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Mar 11, 20

“Tear Gas Can’t Stop Us”: Police Fire Projectiles at Ohio Students After School Moves to Close Due to Coronavirus

In Dayton, Ohio, a massive crowd of students gathered after being told on Tuesday evening that they had less than 24 hours to remove themselves from campus and student housing. Soon after, the crowd was attacked by riot police, who fired projectiles weapons.

According to Dayton Daily News, the incident began earlier on Tuesday, when news was released that:

All UD students are asked to leave campus by 6 p.m. Wednesday — three days ahead of the start of spring break — and head home, it announced Tuesday evening.

In response, a massive crowd of students began gathering outside of student housing. University officials claim that police attacked the crowd due to individuals throwing bottles and jumping on cars. Videos from student outlet, Flyer News, show a massive crowd of students blocking streets, jumping on several cars, and chanting. Students have reported that police shot off tear gas, while local news media claims that this was in fact projectile pepper balls. Regardless, Flyer News reports that students at the scene were seen vomiting from what was being fired by police. On social media, one student tweeted, “Tear gas can’t stop us.” Several police agencies were marshaled in the operation to clear the streets, which reportedly took until 2:15 AM.

According to students who spoke with local news:

“We were all kind of shocked, being gassed was kind of crazy. Its one of the last nights I have on campus as a senior; I’m just trying to make the best of it,” Chris Rose said.

“At first it was just some of our friends who are seniors all getting together and hanging out on Lowes before we had to go away for about three weeks or more. And then it kind of escalated,” senior Lena Richardson said.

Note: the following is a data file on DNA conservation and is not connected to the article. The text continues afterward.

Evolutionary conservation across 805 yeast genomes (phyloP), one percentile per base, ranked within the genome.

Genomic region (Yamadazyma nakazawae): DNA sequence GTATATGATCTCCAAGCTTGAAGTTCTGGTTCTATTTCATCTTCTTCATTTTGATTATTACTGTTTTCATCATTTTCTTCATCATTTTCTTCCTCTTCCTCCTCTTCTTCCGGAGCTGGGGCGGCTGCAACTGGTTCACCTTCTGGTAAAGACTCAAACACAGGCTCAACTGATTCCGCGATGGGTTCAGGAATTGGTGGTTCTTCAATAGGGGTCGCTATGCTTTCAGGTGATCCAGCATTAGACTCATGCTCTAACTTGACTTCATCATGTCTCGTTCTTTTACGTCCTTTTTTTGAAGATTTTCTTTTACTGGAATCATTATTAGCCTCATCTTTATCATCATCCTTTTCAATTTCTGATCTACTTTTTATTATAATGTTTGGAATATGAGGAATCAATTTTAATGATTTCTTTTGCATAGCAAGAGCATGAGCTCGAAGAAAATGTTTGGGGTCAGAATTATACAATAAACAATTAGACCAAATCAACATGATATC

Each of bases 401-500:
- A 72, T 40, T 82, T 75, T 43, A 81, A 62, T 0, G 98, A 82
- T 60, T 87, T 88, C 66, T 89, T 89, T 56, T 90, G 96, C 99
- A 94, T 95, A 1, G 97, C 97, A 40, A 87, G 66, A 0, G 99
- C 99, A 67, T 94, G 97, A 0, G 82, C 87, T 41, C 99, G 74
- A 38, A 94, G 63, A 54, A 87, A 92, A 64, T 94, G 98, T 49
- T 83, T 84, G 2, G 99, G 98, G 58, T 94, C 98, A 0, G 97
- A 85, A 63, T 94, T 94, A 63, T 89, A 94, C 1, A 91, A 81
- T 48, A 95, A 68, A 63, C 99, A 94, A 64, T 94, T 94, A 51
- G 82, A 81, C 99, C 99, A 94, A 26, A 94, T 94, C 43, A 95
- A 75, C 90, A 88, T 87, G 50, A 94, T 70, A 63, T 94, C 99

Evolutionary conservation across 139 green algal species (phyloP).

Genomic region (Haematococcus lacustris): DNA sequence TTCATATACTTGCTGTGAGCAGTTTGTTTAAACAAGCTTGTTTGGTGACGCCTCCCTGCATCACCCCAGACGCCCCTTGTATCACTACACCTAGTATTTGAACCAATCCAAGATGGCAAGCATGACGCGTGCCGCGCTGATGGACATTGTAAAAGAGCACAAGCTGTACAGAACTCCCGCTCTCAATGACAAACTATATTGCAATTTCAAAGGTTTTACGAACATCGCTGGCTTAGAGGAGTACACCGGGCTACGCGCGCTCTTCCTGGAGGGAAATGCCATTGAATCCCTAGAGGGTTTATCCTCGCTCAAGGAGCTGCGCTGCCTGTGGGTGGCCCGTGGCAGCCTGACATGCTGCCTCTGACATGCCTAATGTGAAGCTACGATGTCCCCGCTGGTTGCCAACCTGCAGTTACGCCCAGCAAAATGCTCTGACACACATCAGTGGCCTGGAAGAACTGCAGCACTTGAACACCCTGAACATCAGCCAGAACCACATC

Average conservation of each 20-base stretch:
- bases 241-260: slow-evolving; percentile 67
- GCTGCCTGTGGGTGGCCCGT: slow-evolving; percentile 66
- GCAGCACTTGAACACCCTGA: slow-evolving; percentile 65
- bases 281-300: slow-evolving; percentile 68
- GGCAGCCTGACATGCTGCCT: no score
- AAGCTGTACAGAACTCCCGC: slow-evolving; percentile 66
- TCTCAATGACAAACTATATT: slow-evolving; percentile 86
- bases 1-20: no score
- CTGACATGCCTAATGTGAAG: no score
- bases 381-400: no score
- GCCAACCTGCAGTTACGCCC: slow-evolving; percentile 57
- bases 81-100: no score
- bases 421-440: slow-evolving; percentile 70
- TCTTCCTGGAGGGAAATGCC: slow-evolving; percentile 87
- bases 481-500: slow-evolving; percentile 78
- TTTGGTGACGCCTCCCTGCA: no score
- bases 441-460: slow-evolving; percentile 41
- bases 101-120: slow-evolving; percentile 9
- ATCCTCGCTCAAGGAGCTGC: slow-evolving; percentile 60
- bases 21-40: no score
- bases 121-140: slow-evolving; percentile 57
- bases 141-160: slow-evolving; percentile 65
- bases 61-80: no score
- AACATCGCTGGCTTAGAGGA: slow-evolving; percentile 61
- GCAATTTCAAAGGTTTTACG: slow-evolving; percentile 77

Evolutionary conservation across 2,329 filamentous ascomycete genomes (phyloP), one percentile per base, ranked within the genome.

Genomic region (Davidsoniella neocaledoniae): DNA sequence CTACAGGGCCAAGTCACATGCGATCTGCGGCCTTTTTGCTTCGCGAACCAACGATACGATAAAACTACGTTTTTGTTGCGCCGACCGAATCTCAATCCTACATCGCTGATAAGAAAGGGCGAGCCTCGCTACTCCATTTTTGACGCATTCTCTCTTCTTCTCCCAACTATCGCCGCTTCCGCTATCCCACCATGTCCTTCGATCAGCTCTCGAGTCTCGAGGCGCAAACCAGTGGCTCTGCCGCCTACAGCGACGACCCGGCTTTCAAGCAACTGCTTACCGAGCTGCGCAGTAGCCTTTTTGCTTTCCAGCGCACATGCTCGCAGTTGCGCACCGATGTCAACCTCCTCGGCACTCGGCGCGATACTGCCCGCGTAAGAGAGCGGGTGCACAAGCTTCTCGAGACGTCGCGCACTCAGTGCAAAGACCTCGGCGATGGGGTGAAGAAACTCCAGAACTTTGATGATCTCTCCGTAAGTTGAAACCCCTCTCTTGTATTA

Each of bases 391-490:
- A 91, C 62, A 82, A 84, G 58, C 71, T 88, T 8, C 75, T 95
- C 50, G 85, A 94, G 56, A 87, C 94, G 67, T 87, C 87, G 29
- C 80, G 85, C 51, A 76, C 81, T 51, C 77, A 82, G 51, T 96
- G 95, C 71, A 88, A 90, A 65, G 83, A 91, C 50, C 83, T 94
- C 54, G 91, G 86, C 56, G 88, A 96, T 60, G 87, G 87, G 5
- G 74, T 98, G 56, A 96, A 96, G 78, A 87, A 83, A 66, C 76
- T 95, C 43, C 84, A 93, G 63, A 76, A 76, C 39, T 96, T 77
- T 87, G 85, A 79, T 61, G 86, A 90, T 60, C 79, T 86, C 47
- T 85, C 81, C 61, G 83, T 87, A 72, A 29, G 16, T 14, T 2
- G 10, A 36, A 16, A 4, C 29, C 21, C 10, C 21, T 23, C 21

“Police kind of took it the wrong way and started gassing everyone. We were all coughing. Several people had to come inside my house to recover from it,” said Richardson.

In a media statement, University of Dayton officials wrote:

“A large disorderly crowd that grew to more than 1,000 people gathered on Lowes Street starting around 11 p.m., throwing objects and bottles in the street and at police, and jumping on cars. Police gave verbal orders to disperse which were ignored. Police initially launched pepper balls, which contain powder with an irritant that disperses quickly, that were unsuccessful in reducing the crowd size. About 2:15 a.m., UD police and additional Dayton police again gave orders to disperse and moved to clear the street, which was effective in dispersing the crowd quickly. At least one person was reportedly injured by a thrown bottle.”

In an attempt to get a perspective from a student on the ground, It’s Going Down reached out to Grant Kelly, who was tweeting live at last night’s scene. When asked about students feelings towards having to leave the campus and the response from the police, they wrote:

[M]ost students aren’t happy about either. We’re frustrated about being forced out of housing that we’ve paid for. Also feel like the police abused their power last night. In the opinion of everyone I’ve talked to, [pepper] balls were certainly not necessary; especially once the street was cleared and they kept firing them at students on porches.

Clashes between police and University of Dayton students is nothing new. In both 2013 and 2018, police in riot gear attempted to clear a student neighborhood, resulting in clashes.

 

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It’s Going Down is a digital community center from anarchist, anti-fascist, autonomous anti-capitalist and anti-colonial movements. Our mission is to provide a resilient platform to publicize and promote revolutionary theory and action.

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